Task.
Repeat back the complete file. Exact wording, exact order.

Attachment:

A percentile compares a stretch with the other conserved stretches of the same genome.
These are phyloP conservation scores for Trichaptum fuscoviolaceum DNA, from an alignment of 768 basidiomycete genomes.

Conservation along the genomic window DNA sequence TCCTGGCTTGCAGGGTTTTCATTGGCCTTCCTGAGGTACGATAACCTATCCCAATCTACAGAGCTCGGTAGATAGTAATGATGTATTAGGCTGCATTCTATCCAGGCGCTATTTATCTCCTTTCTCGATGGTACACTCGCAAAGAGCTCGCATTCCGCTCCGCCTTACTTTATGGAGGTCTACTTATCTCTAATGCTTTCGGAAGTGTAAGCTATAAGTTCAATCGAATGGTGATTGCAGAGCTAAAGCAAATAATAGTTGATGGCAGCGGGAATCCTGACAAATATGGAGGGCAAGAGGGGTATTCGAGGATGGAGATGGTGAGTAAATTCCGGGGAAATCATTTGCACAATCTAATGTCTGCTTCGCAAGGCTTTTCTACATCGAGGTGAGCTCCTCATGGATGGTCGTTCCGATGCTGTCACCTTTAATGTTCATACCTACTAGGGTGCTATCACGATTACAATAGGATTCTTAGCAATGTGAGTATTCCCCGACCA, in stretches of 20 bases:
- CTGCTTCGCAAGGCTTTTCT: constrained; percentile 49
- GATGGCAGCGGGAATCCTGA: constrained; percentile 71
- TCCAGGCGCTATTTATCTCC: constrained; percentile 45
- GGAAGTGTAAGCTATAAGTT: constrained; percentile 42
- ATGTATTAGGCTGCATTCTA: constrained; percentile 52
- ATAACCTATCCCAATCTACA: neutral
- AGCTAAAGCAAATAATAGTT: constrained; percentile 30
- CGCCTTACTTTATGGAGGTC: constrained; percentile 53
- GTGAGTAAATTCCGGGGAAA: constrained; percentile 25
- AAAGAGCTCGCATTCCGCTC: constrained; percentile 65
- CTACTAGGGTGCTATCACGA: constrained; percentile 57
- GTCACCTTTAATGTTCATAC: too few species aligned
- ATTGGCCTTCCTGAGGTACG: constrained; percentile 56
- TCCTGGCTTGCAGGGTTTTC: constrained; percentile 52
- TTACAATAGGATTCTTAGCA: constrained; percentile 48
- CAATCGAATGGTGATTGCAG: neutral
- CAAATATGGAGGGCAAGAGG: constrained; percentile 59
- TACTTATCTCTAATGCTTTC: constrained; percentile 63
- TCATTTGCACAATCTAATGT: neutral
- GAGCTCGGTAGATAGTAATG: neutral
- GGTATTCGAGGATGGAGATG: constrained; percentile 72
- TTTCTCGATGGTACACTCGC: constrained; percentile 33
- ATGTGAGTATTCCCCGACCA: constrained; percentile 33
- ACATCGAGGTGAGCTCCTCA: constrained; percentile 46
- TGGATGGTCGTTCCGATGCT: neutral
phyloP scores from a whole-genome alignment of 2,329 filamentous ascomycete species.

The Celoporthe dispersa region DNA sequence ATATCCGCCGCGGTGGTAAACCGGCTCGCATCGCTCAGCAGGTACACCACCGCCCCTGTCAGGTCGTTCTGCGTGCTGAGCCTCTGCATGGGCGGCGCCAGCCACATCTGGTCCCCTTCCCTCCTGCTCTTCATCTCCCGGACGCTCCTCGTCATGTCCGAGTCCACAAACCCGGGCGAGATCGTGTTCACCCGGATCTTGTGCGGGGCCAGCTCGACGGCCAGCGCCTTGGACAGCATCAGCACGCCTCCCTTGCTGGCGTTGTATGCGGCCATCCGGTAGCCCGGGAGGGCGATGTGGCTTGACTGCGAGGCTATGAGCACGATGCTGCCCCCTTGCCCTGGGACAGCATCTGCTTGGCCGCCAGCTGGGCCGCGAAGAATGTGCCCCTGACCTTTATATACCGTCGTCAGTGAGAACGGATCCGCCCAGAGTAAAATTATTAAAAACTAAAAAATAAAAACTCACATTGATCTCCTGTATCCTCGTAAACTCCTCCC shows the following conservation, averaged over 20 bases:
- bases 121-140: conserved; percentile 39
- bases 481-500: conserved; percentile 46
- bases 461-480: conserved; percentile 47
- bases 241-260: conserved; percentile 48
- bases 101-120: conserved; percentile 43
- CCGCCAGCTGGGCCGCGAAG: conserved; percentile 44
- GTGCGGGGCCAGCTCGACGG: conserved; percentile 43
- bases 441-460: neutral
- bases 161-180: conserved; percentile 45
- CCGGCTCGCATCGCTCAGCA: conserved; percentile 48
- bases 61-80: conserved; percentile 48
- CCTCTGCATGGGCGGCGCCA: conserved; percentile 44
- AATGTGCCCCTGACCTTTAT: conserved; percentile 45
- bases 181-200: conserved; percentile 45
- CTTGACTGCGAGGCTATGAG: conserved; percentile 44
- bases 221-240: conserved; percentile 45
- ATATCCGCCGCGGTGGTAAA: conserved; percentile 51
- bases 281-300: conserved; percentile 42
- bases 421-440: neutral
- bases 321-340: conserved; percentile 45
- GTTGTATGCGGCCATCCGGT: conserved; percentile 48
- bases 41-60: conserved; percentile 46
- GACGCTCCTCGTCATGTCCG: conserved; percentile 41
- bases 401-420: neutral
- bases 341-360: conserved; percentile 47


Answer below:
A percentile compares a stretch with the other conserved stretches of the same genome.
These are phyloP conservation scores for Trichaptum fuscoviolaceum DNA, from an alignment of 768 basidiomycete genomes.

Conservation along the genomic window DNA sequence TCCTGGCTTGCAGGGTTTTCATTGGCCTTCCTGAGGTACGATAACCTATCCCAATCTACAGAGCTCGGTAGATAGTAATGATGTATTAGGCTGCATTCTATCCAGGCGCTATTTATCTCCTTTCTCGATGGTACACTCGCAAAGAGCTCGCATTCCGCTCCGCCTTACTTTATGGAGGTCTACTTATCTCTAATGCTTTCGGAAGTGTAAGCTATAAGTTCAATCGAATGGTGATTGCAGAGCTAAAGCAAATAATAGTTGATGGCAGCGGGAATCCTGACAAATATGGAGGGCAAGAGGGGTATTCGAGGATGGAGATGGTGAGTAAATTCCGGGGAAATCATTTGCACAATCTAATGTCTGCTTCGCAAGGCTTTTCTACATCGAGGTGAGCTCCTCATGGATGGTCGTTCCGATGCTGTCACCTTTAATGTTCATACCTACTAGGGTGCTATCACGATTACAATAGGATTCTTAGCAATGTGAGTATTCCCCGACCA, in stretches of 20 bases:
- CTGCTTCGCAAGGCTTTTCT: constrained; percentile 49
- GATGGCAGCGGGAATCCTGA: constrained; percentile 71
- TCCAGGCGCTATTTATCTCC: constrained; percentile 45
- GGAAGTGTAAGCTATAAGTT: constrained; percentile 42
- ATGTATTAGGCTGCATTCTA: constrained; percentile 52
- ATAACCTATCCCAATCTACA: neutral
- AGCTAAAGCAAATAATAGTT: constrained; percentile 30
- CGCCTTACTTTATGGAGGTC: constrained; percentile 53
- GTGAGTAAATTCCGGGGAAA: constrained; percentile 25
- AAAGAGCTCGCATTCCGCTC: constrained; percentile 65
- CTACTAGGGTGCTATCACGA: constrained; percentile 57
- GTCACCTTTAATGTTCATAC: too few species aligned
- ATTGGCCTTCCTGAGGTACG: constrained; percentile 56
- TCCTGGCTTGCAGGGTTTTC: constrained; percentile 52
- TTACAATAGGATTCTTAGCA: constrained; percentile 48
- CAATCGAATGGTGATTGCAG: neutral
- CAAATATGGAGGGCAAGAGG: constrained; percentile 59
- TACTTATCTCTAATGCTTTC: constrained; percentile 63
- TCATTTGCACAATCTAATGT: neutral
- GAGCTCGGTAGATAGTAATG: neutral
- GGTATTCGAGGATGGAGATG: constrained; percentile 72
- TTTCTCGATGGTACACTCGC: constrained; percentile 33
- ATGTGAGTATTCCCCGACCA: constrained; percentile 33
- ACATCGAGGTGAGCTCCTCA: constrained; percentile 46
- TGGATGGTCGTTCCGATGCT: neutral
phyloP scores from a whole-genome alignment of 2,329 filamentous ascomycete species.

The Celoporthe dispersa region DNA sequence ATATCCGCCGCGGTGGTAAACCGGCTCGCATCGCTCAGCAGGTACACCACCGCCCCTGTCAGGTCGTTCTGCGTGCTGAGCCTCTGCATGGGCGGCGCCAGCCACATCTGGTCCCCTTCCCTCCTGCTCTTCATCTCCCGGACGCTCCTCGTCATGTCCGAGTCCACAAACCCGGGCGAGATCGTGTTCACCCGGATCTTGTGCGGGGCCAGCTCGACGGCCAGCGCCTTGGACAGCATCAGCACGCCTCCCTTGCTGGCGTTGTATGCGGCCATCCGGTAGCCCGGGAGGGCGATGTGGCTTGACTGCGAGGCTATGAGCACGATGCTGCCCCCTTGCCCTGGGACAGCATCTGCTTGGCCGCCAGCTGGGCCGCGAAGAATGTGCCCCTGACCTTTATATACCGTCGTCAGTGAGAACGGATCCGCCCAGAGTAAAATTATTAAAAACTAAAAAATAAAAACTCACATTGATCTCCTGTATCCTCGTAAACTCCTCCC shows the following conservation, averaged over 20 bases:
- bases 121-140: conserved; percentile 39
- bases 481-500: conserved; percentile 46
- bases 461-480: conserved; percentile 47
- bases 241-260: conserved; percentile 48
- bases 101-120: conserved; percentile 43
- CCGCCAGCTGGGCCGCGAAG: conserved; percentile 44
- GTGCGGGGCCAGCTCGACGG: conserved; percentile 43
- bases 441-460: neutral
- bases 161-180: conserved; percentile 45
- CCGGCTCGCATCGCTCAGCA: conserved; percentile 48
- bases 61-80: conserved; percentile 48
- CCTCTGCATGGGCGGCGCCA: conserved; percentile 44
- AATGTGCCCCTGACCTTTAT: conserved; percentile 45
- bases 181-200: conserved; percentile 45
- CTTGACTGCGAGGCTATGAG: conserved; percentile 44
- bases 221-240: conserved; percentile 45
- ATATCCGCCGCGGTGGTAAA: conserved; percentile 51
- bases 281-300: conserved; percentile 42
- bases 421-440: neutral
- bases 321-340: conserved; percentile 45
- GTTGTATGCGGCCATCCGGT: conserved; percentile 48
- bases 41-60: conserved; percentile 46
- GACGCTCCTCGTCATGTCCG: conserved; percentile 41
- bases 401-420: neutral
- bases 341-360: conserved; percentile 47